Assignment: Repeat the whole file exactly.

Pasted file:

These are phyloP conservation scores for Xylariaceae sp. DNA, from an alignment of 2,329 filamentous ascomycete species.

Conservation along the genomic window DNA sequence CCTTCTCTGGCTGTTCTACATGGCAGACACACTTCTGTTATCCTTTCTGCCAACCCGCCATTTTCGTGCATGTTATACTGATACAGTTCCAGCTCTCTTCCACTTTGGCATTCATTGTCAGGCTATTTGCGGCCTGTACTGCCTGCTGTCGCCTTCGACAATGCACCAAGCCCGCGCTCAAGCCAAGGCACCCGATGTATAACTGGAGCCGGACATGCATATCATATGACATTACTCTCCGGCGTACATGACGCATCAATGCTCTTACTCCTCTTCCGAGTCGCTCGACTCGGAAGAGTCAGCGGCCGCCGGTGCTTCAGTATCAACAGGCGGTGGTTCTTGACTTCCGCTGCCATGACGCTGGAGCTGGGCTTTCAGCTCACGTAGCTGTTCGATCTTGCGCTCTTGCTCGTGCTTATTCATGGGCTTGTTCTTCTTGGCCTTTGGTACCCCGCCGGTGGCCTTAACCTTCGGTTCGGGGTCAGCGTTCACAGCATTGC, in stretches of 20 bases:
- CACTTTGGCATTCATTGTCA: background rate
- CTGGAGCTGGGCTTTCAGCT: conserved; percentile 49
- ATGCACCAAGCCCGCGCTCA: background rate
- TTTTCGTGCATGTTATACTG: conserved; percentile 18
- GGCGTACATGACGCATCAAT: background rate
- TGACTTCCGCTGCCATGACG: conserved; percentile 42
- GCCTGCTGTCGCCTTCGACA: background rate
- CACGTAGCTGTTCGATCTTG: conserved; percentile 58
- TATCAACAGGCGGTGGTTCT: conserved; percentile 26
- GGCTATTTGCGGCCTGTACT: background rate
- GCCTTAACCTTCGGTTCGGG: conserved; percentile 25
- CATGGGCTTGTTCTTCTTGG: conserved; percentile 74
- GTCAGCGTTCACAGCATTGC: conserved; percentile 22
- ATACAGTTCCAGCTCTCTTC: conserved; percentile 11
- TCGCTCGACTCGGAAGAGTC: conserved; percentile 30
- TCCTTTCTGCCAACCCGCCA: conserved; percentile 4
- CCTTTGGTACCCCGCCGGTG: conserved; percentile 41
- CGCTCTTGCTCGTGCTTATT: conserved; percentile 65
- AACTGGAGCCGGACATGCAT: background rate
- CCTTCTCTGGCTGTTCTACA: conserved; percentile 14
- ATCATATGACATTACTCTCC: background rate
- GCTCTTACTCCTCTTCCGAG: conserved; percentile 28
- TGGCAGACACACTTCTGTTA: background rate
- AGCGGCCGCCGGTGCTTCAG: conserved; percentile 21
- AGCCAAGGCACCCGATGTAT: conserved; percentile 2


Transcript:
These are phyloP conservation scores for Xylariaceae sp. DNA, from an alignment of 2,329 filamentous ascomycete species.

Conservation along the genomic window DNA sequence CCTTCTCTGGCTGTTCTACATGGCAGACACACTTCTGTTATCCTTTCTGCCAACCCGCCATTTTCGTGCATGTTATACTGATACAGTTCCAGCTCTCTTCCACTTTGGCATTCATTGTCAGGCTATTTGCGGCCTGTACTGCCTGCTGTCGCCTTCGACAATGCACCAAGCCCGCGCTCAAGCCAAGGCACCCGATGTATAACTGGAGCCGGACATGCATATCATATGACATTACTCTCCGGCGTACATGACGCATCAATGCTCTTACTCCTCTTCCGAGTCGCTCGACTCGGAAGAGTCAGCGGCCGCCGGTGCTTCAGTATCAACAGGCGGTGGTTCTTGACTTCCGCTGCCATGACGCTGGAGCTGGGCTTTCAGCTCACGTAGCTGTTCGATCTTGCGCTCTTGCTCGTGCTTATTCATGGGCTTGTTCTTCTTGGCCTTTGGTACCCCGCCGGTGGCCTTAACCTTCGGTTCGGGGTCAGCGTTCACAGCATTGC, in stretches of 20 bases:
- CACTTTGGCATTCATTGTCA: background rate
- CTGGAGCTGGGCTTTCAGCT: conserved; percentile 49
- ATGCACCAAGCCCGCGCTCA: background rate
- TTTTCGTGCATGTTATACTG: conserved; percentile 18
- GGCGTACATGACGCATCAAT: background rate
- TGACTTCCGCTGCCATGACG: conserved; percentile 42
- GCCTGCTGTCGCCTTCGACA: background rate
- CACGTAGCTGTTCGATCTTG: conserved; percentile 58
- TATCAACAGGCGGTGGTTCT: conserved; percentile 26
- GGCTATTTGCGGCCTGTACT: background rate
- GCCTTAACCTTCGGTTCGGG: conserved; percentile 25
- CATGGGCTTGTTCTTCTTGG: conserved; percentile 74
- GTCAGCGTTCACAGCATTGC: conserved; percentile 22
- ATACAGTTCCAGCTCTCTTC: conserved; percentile 11
- TCGCTCGACTCGGAAGAGTC: conserved; percentile 30
- TCCTTTCTGCCAACCCGCCA: conserved; percentile 4
- CCTTTGGTACCCCGCCGGTG: conserved; percentile 41
- CGCTCTTGCTCGTGCTTATT: conserved; percentile 65
- AACTGGAGCCGGACATGCAT: background rate
- CCTTCTCTGGCTGTTCTACA: conserved; percentile 14
- ATCATATGACATTACTCTCC: background rate
- GCTCTTACTCCTCTTCCGAG: conserved; percentile 28
- TGGCAGACACACTTCTGTTA: background rate
- AGCGGCCGCCGGTGCTTCAG: conserved; percentile 21
- AGCCAAGGCACCCGATGTAT: conserved; percentile 2